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A protein that promotes the breakdown of fat

Researchers have found a protein on the surface of fat droplets — especially in the muscles of endurance athletes — that can kick-start a more efficient breakdown of fat throughout our bodies.


These findings could have significant implications for new ways to treat obesity and type 2 diabetes, said Perry E. Bickel MD, Associate Professor of Internal Medicine at University of Texas Southwestern, USA, and senior author of the study published online in Nature Communications.

More than 29 million Americans have diabetes, the seventh leading cause of death in the USA, according to the American Diabetes Association. Almost 26 percent of those Americans being 65 and older.

The study has found a new role for the protein Perilipin 5 located in the cell nucleus. It turns out Perilipin 5 is a regulator of fat metabolism. The finding "was a complete surprise to us," said Dr. Bickel, also Chief of the Division of Endocrinology and holder of the Daniel W. Foster, M.D. Distinguished Chair in Internal Medicine.


In obese people and in rodents, excess fat can accumulate in tissues not specialized for fat storage — such as skeletal muscle, the heart, and liver. This buildup can lead to dysfunction of those tissues.


Breaking down large amounts of fat can overload a body's metabolic system, swamping tiny mitochondria in the cell as they try to turn fat into fuel. Cells can be left with partially processed fat which are toxic to mitochondria and leads to the insulin resistance seen in type 2 diabetes, Dr. Bickel adds.

Bickel: "If you overload the factory with fuel, then it does not work well."

Endurance athletes - who paradoxically accumulate at least as much fat in their muscle cells as do obese, insulin-resistant diabetics - have been found to have higher levels of Perilipin 5. The UTSW team's new findings may explain why endurance athletes can exploit the increased stored fat for grueling exercises while avoiding the toxicity of increased muscle fat.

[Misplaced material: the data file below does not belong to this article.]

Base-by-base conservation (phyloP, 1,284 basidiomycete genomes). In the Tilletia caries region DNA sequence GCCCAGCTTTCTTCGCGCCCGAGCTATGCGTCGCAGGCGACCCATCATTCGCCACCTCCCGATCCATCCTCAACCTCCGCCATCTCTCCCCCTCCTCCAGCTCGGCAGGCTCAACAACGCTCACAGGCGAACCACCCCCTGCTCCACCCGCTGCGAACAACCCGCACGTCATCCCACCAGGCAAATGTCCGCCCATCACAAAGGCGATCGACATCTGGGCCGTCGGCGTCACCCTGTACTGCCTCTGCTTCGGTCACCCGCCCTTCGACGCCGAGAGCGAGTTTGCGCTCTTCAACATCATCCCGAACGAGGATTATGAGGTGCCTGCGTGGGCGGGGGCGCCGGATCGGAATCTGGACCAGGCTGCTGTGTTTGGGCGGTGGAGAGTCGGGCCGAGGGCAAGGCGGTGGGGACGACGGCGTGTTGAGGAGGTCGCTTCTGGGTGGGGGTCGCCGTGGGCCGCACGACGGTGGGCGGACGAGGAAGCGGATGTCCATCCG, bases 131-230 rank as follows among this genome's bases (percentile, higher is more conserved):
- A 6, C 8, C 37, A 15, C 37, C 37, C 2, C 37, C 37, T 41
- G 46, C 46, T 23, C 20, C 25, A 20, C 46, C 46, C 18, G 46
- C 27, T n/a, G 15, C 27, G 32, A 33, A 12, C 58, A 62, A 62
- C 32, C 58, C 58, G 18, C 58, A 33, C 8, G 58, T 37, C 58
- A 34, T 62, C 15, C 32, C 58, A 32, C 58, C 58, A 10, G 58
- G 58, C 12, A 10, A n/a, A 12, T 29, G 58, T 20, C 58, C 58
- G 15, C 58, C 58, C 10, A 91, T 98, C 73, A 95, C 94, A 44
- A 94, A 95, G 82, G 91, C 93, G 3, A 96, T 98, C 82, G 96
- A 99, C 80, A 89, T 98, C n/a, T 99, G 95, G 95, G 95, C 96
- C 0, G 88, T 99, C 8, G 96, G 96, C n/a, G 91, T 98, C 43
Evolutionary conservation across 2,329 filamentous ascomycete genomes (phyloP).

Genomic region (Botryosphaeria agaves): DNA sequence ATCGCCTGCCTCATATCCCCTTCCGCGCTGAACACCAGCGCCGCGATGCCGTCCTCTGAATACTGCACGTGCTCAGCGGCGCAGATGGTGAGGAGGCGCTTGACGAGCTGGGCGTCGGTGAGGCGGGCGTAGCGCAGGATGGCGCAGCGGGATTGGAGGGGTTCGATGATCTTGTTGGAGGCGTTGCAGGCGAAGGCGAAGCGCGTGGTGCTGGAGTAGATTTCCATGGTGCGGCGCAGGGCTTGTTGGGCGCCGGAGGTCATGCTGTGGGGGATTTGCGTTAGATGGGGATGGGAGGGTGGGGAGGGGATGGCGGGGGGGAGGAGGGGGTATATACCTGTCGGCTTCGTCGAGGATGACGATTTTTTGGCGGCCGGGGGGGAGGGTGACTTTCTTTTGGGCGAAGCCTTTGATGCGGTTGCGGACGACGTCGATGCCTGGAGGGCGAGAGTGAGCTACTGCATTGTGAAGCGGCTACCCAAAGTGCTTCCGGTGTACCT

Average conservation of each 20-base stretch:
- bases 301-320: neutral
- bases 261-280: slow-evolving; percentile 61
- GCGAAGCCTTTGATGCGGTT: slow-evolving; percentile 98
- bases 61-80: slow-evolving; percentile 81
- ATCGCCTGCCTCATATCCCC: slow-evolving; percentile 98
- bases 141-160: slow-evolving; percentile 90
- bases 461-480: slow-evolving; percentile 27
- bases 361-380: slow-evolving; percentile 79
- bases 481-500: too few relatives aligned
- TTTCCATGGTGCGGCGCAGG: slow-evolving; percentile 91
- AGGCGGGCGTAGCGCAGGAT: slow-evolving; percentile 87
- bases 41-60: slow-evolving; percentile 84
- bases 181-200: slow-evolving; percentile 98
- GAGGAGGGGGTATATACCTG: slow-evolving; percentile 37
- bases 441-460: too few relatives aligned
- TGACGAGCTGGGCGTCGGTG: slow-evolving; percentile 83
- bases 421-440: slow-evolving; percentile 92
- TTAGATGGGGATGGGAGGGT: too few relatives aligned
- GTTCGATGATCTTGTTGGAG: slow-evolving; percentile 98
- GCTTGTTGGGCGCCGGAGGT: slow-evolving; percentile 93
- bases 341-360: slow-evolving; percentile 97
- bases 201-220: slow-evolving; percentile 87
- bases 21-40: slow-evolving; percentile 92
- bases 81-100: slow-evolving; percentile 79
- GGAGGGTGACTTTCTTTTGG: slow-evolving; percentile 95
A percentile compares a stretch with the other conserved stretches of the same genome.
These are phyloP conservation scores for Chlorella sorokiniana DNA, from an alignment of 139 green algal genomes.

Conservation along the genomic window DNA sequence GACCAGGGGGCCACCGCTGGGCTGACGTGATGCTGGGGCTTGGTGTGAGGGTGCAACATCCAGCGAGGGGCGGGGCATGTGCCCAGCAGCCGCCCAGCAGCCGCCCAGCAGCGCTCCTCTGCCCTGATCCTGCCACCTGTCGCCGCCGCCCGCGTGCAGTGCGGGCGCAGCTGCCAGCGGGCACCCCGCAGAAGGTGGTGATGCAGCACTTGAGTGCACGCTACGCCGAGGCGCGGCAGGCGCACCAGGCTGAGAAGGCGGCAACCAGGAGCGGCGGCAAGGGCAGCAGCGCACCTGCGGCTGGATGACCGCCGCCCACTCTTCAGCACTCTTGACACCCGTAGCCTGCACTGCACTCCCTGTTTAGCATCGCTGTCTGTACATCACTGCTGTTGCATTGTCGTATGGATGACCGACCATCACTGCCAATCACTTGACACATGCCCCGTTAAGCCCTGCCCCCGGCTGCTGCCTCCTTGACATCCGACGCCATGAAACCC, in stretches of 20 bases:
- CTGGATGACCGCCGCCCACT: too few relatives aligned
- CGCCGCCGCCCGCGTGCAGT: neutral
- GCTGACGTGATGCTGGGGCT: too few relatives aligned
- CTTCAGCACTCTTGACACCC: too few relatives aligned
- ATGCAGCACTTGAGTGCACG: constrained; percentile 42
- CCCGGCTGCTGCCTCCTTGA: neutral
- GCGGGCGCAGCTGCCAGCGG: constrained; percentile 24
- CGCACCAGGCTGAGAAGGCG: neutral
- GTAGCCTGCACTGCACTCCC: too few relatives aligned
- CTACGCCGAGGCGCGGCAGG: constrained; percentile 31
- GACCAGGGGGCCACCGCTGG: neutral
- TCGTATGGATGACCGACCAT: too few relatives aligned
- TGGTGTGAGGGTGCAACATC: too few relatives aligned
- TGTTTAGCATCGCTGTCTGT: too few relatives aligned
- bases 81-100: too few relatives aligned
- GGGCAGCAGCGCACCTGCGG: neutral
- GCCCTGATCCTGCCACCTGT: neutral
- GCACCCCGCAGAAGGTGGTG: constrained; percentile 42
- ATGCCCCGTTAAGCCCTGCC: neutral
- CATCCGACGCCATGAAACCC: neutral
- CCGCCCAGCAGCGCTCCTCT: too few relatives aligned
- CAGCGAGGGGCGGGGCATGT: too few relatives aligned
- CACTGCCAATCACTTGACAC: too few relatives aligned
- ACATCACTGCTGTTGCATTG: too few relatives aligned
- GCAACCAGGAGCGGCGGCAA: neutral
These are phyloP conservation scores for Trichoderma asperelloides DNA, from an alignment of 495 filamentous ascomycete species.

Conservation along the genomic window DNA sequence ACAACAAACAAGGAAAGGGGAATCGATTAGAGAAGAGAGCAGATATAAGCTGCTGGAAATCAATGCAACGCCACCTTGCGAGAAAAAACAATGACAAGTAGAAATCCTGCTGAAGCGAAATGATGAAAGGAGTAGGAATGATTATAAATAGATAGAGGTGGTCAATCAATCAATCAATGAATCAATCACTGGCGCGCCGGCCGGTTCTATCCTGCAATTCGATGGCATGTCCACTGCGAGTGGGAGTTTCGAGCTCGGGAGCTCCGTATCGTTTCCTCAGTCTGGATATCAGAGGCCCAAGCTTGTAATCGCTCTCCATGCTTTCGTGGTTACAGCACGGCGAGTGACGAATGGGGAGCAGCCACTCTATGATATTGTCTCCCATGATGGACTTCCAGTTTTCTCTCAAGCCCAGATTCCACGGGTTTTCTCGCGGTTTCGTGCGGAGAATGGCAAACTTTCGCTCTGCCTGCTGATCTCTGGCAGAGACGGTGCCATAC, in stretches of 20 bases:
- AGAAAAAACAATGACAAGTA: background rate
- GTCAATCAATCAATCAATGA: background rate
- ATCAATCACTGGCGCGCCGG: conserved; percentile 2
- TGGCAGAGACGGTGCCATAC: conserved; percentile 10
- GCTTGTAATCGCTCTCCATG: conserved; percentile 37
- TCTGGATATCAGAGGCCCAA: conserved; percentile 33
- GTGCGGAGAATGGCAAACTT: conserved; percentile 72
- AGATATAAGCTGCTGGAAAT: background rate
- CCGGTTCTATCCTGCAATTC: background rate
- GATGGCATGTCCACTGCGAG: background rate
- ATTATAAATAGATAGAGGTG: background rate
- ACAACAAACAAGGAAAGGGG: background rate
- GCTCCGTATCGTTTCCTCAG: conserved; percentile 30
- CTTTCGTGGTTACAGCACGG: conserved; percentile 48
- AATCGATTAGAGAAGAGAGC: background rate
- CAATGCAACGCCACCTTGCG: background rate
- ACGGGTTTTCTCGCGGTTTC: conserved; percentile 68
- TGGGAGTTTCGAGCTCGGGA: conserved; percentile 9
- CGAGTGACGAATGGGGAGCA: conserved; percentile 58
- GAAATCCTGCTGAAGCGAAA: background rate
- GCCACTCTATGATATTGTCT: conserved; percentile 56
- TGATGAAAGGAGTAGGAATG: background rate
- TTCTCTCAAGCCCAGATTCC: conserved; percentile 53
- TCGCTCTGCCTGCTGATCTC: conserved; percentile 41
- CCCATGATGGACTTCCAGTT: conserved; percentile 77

When cultured mouse cells are stimulated to release fat stored in droplets, Perilipin 5 leaves the surface of those droplets and moves to the cell's nucleus.

In the nucleus, the fat works with the PGC-1α protein to create more efficient mitochondria.

"Perilipin 5 helps match mitochondrial capacity to burn the fat load in the cell," says Dr. Bickel.


These findings could lead to a new approach for treating obesity-related diabetes — perhaps a way to mimic Perilipin 5 or an aspect of that protein. For now, Bickel and his team continue research on the action of Perilipin 5 in mice, hoping to complete additional work by early next year.

Abstract
Dysfunctional cellular lipid metabolism contributes to common chronic human diseases, including type 2 diabetes, obesity, fatty liver disease and diabetic cardiomyopathy. How cells balance lipid storage and mitochondrial oxidative capacity is poorly understood. Here we identify the lipid droplet protein Perilipin 5 as a catecholamine-triggered interaction partner of PGC-1α. We report that during catecholamine-stimulated lipolysis, Perilipin 5 is phosphorylated by protein kinase A and forms transcriptional complexes with PGC-1α and SIRT1 in the nucleus. Perilipin 5 promotes PGC-1α co-activator function by disinhibiting SIRT1 deacetylase activity. We show by gain-and-loss of function studies in cells that nuclear Perilipin 5 promotes transcription of genes that mediate mitochondrial biogenesis and oxidative function. We propose that Perilipin 5 is an important molecular link that couples the coordinated catecholamine activation of the PKA pathway and of lipid droplet lipolysis with transcriptional regulation to promote efficient fatty acid catabolism and prevent mitochondrial dysfunction.

Other contributing authors from UTSW Internal Medicine included Dr. Violeta Gallardo Montejano, lead author and Assistant Instructor; Dr. Christine Kusminski, Instructor; Dr. Chaofeng Yang, postdoctoral researcher; John McAfee, former lab technician; and Lisa Hahner, senior research scientist. Scientists from the Brown Foundation Institute of Molecular Medicine for the Prevention of Human Diseases at UT Health Science Center at Houston also participated in the study.

Some early-stage findings of the research were funded by a grant from the National Institutes of Health while Dr. Bickel worked as an endocrinologist at the UT Health Science Center at Houston.

About UT Southwestern Medical Center
UT Southwestern, one of the premier academic medical centers in the nation, integrates pioneering biomedical research with exceptional clinical care and education. The institution's faculty includes many distinguished members, including six who have been awarded Nobel Prizes since 1985. The faculty of almost 2,800 is responsible for groundbreaking medical advances and is committed to translating science-driven research quickly to new clinical treatments. UT Southwestern physicians provide medical care in about 80 specialties to more than 92,000 hospitalized patients and oversee approximately 2.2 million outpatient visits a year.

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"Perilipin 5 helps mitochondrial burn the fat load of a cell,"
says Dr. Bickel.
Image Credit:
Pinterest


 


 

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